Interview: Nikki and Danni McWilliams, fashion designers

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C ustard creams. Owls with huge whirling eyes. Moustaches, clouds, teapots. Combine these with a smattering of Swarovski crystals and a Tutti Frutti colour palette and you begin to get the idea of Tights For Sore Eyes, Scotland's latest and most bonkers brand of hand-printed hosiery.

Everything from the design to stapling packets is done by cousins Nikki and Danni McWilliams, who have been messing around with textiles since they were little girls. Nikki, 24, was always making comics and stitching toys for the younger children in the family. The pair have happy memories of commandeering an uncle's industrial sewing machine for an early dress-making experiment.

"We stayed up all night, watching Ferris Bueller's Day Off, drinking hot chocolate," Danni recalls. She made a top that was "reasonably successful" and a pair of snakeskin-print denim trousers, which were less so.

Fast forward a decade or so. Nikki has a degree in fine art from Duncan of Jordanstone in Dundee. Danni, now 22, studied clothing design and manufacture at Heriot-Watt. By the time she graduated, Nikki was already printing textiles to make pictures, cushions and badges that reflect her love of vintage cafes, chocolate biscuits and tea.

She was organising a craft sale in Dundee when Danni rang. Why not, she said, make some things together? They kicked a few ideas around. Clothes? Too expensive. What was small, pocket-money-priced and easy to screenprint? They alighted on tights.

The first session was tough. "We made," Nikki recalls, "so much work for ourselves." Every pair was different. As well as the flocks of birds there were huge, black clouds, pots of tea pouring down the back of legs, scissors and stationery. The packaging was hand-drawn and coloured in.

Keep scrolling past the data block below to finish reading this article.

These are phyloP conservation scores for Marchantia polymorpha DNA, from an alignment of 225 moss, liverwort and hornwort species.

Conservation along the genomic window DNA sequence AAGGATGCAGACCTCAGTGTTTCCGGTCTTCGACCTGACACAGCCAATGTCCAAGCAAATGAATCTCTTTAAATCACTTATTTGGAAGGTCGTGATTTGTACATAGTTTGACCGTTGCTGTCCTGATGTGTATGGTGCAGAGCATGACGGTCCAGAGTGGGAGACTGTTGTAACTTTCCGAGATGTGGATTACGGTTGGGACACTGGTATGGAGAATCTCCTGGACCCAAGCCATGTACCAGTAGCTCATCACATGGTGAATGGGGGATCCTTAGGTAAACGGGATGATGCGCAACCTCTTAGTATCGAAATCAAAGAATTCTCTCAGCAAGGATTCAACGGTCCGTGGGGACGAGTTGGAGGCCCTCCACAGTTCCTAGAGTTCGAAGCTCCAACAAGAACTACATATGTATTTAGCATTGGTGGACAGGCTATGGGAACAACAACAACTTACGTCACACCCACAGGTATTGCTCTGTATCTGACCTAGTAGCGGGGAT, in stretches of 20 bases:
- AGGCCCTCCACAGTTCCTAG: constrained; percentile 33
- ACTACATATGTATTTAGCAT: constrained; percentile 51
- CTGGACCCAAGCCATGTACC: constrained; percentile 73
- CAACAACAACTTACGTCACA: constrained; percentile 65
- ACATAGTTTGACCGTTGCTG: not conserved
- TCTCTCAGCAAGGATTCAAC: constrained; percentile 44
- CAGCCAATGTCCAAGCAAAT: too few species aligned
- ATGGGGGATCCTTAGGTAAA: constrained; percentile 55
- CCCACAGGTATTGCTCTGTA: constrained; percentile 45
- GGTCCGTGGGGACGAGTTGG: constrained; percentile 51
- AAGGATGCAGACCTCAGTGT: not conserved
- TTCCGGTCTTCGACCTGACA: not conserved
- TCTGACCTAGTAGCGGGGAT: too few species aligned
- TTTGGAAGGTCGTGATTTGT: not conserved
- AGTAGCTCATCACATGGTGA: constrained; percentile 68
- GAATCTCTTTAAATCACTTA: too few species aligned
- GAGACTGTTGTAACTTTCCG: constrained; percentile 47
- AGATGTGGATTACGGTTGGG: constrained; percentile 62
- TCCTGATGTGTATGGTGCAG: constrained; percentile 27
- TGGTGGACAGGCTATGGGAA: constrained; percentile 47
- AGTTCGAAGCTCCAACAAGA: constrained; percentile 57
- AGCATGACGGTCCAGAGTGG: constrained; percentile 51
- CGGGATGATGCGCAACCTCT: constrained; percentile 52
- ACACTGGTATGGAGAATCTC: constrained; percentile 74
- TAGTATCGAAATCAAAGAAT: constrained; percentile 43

On the evening of the sale, they set up their stall with Nikki's badges and cushions on one side, the tights on the other. Tights For Sore Eyes were the hit of the evening. Half their stock was snapped up by other stall-holders. By the time the sale ended, at midnight, they realised they had hit on something.

"There are a few people doing tights but ours are different," says Danni. "They are really graphic, really kitsch, they make a strong statement. I don't think everybody would feel they could pull them off but anybody could wear them."

However, she is the first to admit her fashion industry tutors would not be impressed. "The way we process them is not a commercial way of producing anything. They are for people who appreciate one-off things: hand made, hand screen-printed. It's all been done on a local level. Anybody can get tights from Primark."

This is not strictly true and the discerning hosiery shopper, the kind who wants minky-brown, mid-length pop socks dotted with real Swarovski crystals, will have a long, lonely search through the mounds of cheap leggings. But for anyone who loves a visual joke, a wild coloured leg and can carry off a moustache beneath their knee or a bold black pylon on their yellow ankle, Tights For Sore Eyes will have them kicking their heels with glee.

Six months on, Danni and Nikki, are working on their third run of tights. They have branched into two and three-colour printing and embellishment. As well as selling their tights at cool craft and vintage fairs, they are available online and at a pop-up boutique, The Spider and the Fly, in Edinburgh.

Given the huge amount of work involved – these are truly haute couture tights – the prices are extraordinarily reasonable. The sparkling pop socks, perhaps the sauciest item in the range, are 8. Nothing costs more than 15.

"We wanted to make something that was unique and affordable at the same time," says Nikki.

www.folksy.com/shops/tightsforsoreeyes;

thespiderandtheflyedinburgh.blogspot.com

This article was first published in Scotland On Sunday on Sunday, 5 September, 2010